CENTAURUS (Pronounced sen-TAUR-us)
Centaurus is a large and rich constellation representing a centaur in Greek mythology, reputedly the scholarly centaur Chiron, who was the tutor of many Greek heroes, and who, according to legend invented the main constellations. He was raised to the sky after being accidentally struck by a poisoned arrow from Hercules.
The constellation is of particular interest because it contains the closest stars to the Sun, α Centauri, a group of three stars linked by gravity. The line of the two stars α and β Centauri (known as "the Pointers") points to Crux, the Southern Cross.
One of the strongest radio sources in the sky, Centaurus A, lies in the constellation, associated with the galaxy NGC 5128.
Centaurus lies in a prominent part of the Milky Way, providing rich star fields and clusters for binoculars.
To find Centaurus look towards the south and up about 70° at this time of the year. You should be able to orient yourself by using the Pointers and Crux the Southern Cross, to help find the constellation.
Some stars and interesting objects in Centaurus
α Centauri (Rigel Kentaurus) is the brightest star in Centaurus and 3rd brightest in the sky. It lies very close at 4.3 light years away. To the unaided eye it shines as a star of magnitude -0.27, but small telescopes reveal that it consists of two individual yellow stars of magnitude 0 and 1.4. The brightest of these is very similar in nature to the Sun. These stars orbit each other every 80 years. Associated with these stars is an 11th magnitude red dwarf star called Proxima Centauri. This dim star is slightly closer to the Earth, but lies 2° away from α and is not even in the same telescopic field of view. This star probably takes about a million years to orbit its two brilliant companions.
β Cen (Hadar or Agena) is a magnitude 0.6 blue giant star 460 light years away.
3 Cen, also known as K Cen is a striking pair of blue-white stars of magnitudes 4.7 and 6.2 in a field of scattered stars.
ω Cen (NGC 5139) is the largest and brightest globular cluster visible to the unaided eye from a dark site when the Moon is absent and indeed was originally recorded by Ptolemy as a star. It appears to cover an area over two-thirds that of the full Moon. Small telescopes and binoculars begin to resolve its outer regions into stars. It is a showpiece for all size telescopes provided that the field of view is large enough to include some of the surrounding area.
Edmund Halley of comet fame discovered this globular cluster in 1677. It was often mistaken by the public in 1986 for Halley's Comet when the comet was in the vicinity. It is about 16,000 light years away, which makes it among the nearest globular clusters.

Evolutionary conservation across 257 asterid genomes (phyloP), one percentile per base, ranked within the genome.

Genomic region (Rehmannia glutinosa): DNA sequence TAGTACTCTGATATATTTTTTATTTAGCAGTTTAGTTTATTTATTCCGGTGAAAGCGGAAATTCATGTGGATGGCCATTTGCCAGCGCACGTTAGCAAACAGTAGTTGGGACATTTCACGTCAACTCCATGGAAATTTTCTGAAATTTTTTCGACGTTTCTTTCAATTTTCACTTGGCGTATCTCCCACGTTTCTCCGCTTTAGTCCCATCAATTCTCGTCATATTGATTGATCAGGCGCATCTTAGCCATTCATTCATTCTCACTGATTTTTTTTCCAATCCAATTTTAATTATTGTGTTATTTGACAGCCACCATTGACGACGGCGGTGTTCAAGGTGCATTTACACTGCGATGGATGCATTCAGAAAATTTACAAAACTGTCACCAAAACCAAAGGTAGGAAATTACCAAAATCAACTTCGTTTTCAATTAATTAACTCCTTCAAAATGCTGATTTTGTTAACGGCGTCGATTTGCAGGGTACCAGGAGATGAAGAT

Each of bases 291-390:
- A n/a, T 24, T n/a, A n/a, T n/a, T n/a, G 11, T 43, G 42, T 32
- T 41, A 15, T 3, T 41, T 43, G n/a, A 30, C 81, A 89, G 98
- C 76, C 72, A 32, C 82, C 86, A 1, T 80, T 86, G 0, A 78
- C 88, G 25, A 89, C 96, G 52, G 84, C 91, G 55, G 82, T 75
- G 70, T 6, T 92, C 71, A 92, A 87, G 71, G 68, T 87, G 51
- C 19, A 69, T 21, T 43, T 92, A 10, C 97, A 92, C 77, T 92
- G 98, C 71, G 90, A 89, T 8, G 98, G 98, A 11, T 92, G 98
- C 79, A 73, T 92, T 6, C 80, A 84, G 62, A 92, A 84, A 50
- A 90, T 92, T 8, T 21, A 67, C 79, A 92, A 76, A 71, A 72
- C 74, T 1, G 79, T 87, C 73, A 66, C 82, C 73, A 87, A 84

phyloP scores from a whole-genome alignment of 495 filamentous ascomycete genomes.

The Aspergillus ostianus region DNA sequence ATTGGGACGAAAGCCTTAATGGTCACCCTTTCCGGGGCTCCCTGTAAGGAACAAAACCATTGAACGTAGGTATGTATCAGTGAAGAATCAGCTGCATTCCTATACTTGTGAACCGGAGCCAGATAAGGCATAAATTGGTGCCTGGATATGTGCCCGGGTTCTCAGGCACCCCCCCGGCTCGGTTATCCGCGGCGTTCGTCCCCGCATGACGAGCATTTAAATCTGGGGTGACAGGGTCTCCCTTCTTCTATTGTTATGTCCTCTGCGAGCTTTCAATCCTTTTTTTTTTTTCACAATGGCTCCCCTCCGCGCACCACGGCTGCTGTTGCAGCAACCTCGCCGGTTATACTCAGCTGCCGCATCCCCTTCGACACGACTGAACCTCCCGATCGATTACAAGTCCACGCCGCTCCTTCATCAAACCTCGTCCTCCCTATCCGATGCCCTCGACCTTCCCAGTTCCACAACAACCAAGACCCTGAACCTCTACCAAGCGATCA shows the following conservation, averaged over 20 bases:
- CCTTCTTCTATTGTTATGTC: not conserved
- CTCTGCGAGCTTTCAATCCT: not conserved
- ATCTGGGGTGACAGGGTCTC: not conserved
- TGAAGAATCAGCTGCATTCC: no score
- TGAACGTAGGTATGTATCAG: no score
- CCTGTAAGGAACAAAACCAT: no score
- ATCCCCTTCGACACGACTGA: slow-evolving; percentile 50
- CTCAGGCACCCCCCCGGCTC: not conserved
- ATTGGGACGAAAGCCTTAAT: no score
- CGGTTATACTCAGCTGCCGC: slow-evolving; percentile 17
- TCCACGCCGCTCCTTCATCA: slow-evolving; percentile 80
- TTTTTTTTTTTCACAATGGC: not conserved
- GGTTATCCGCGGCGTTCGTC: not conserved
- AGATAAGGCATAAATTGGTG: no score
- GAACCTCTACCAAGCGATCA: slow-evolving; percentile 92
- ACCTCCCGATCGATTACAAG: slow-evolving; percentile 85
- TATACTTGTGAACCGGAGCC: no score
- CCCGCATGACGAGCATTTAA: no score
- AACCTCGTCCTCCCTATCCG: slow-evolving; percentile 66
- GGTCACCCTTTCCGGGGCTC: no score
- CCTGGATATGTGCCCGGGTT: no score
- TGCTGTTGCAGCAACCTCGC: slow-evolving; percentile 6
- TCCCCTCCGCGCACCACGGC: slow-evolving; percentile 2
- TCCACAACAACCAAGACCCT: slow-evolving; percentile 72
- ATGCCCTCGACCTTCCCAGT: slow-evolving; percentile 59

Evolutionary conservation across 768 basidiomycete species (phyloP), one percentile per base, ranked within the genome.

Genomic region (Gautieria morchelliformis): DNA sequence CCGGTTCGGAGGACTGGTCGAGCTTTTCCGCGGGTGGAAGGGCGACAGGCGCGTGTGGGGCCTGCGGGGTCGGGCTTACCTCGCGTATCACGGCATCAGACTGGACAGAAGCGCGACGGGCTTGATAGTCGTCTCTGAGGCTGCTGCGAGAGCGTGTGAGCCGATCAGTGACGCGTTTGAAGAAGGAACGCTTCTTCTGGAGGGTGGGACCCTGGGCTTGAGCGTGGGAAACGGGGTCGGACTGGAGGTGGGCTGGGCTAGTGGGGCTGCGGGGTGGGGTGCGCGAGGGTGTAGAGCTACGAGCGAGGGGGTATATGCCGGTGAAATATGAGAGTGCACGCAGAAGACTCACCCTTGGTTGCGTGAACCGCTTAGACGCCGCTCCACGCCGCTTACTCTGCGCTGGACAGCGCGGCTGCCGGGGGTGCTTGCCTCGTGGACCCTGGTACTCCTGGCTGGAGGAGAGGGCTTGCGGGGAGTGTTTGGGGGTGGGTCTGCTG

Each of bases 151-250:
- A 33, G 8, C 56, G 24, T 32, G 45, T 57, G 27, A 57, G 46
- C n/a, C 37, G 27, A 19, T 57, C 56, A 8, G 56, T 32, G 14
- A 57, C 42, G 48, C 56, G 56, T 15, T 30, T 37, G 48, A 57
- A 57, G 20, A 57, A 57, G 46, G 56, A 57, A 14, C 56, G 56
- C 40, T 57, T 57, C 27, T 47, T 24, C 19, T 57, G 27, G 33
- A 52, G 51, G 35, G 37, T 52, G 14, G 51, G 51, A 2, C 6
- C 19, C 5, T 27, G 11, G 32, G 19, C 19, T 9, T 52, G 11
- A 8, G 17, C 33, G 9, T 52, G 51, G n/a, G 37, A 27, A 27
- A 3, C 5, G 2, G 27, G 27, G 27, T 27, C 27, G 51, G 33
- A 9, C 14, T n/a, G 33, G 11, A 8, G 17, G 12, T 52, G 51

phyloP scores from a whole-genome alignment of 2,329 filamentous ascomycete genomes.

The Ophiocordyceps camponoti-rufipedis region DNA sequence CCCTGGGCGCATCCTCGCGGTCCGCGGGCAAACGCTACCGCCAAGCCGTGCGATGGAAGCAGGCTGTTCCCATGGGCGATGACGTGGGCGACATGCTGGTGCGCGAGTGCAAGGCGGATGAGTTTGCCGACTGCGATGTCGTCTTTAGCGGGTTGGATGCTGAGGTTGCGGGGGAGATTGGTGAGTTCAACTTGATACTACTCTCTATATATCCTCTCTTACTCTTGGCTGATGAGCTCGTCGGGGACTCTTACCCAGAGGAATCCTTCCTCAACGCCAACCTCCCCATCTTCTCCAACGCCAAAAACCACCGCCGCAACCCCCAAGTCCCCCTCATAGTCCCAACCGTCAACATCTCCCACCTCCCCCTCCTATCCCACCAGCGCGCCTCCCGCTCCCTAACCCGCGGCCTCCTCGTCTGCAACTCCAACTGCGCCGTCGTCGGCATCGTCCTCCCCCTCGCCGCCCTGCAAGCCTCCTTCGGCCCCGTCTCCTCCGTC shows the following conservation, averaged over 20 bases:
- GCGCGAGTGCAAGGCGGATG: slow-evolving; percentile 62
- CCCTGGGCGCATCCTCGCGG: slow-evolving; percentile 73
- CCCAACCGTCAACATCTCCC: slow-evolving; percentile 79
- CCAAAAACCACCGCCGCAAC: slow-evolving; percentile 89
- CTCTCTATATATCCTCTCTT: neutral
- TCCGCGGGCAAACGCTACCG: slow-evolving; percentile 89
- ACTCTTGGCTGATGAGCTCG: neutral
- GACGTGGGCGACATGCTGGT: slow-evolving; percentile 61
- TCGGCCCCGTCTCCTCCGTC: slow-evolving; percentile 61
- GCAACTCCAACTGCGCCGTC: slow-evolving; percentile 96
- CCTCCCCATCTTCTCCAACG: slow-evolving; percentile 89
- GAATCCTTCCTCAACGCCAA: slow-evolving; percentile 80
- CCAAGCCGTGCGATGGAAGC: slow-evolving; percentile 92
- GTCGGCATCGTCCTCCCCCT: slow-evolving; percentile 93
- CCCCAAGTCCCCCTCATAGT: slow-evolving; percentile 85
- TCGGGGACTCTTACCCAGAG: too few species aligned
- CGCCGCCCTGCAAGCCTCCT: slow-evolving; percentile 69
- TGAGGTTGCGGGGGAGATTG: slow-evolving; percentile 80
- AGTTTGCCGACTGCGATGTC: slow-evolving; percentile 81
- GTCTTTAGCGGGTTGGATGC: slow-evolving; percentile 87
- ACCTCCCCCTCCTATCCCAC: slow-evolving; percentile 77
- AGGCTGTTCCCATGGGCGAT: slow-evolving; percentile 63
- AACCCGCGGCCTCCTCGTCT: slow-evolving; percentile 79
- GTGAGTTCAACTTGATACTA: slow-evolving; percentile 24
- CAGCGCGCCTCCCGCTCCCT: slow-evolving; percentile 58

NGC 3766 which is a fine scattered open cluster of about 60 stars 1700 light years away visible to the unaided eye. This cluster is effective even in small aperture telescopes, with a pattern of star loops giving it a lobed appearance and containing orange, yellow, white and bluish stars. It merges into a rich star field.
The Coal sack, in Crux, Centaurus, and Musca, is a dark nebula contrasting well with the bright Milky Way. The Australian aborigines regarded the Coal Sack as the head of the "Emu" with the neck and part of the body being a dark rift in the Milky Way.
NGC 4945 is an edgewise late-type spiral galaxy appearing as a long narrow luminous haze in a beautiful starry field. This galaxy is a member of a small group of galaxies that includes NGC 5128 and M 83 in Hydra.
NGC 5460. This large scattered open cluster is well suited for small telescopes. There is a semi-circle of bright stars north of centre, that includes an orange star and a nice pair of stars. It lies about 2700 light years away. Appearing slightly north-east of the semi-circle is a small conspicuous lenticular galaxy, ESO 221-G26.
NGC 5128 is a remarkable galaxy appearing as a bright round luminous haze bisected by a dark bar seen relatively easily in binoculars from a dark sky site. This galaxy is the famous radio source Centaurus A.
NGC 3918 a small planetary nebula. This was discovered by John Herschel in 1834 who called it the Blue Planetary. Through a telescope, it appears similar to the planet Uranus. It lies in a fine starry field.
The more southerly parts of the constellation, including the Pointers, is circumpolar for New Zealand, that is it never sets. The Pointers are low to the South in the evening in Summer.
Central parts of the constellation are highest about 10.30 pm NZST in mid May and 8.30 pm, NZST, in mid June, when northerly parts of the constellation pass overhead in New Zealand. α Cen is highest about an hour later. By the end of June it will be at its highest point at 8.30 pm.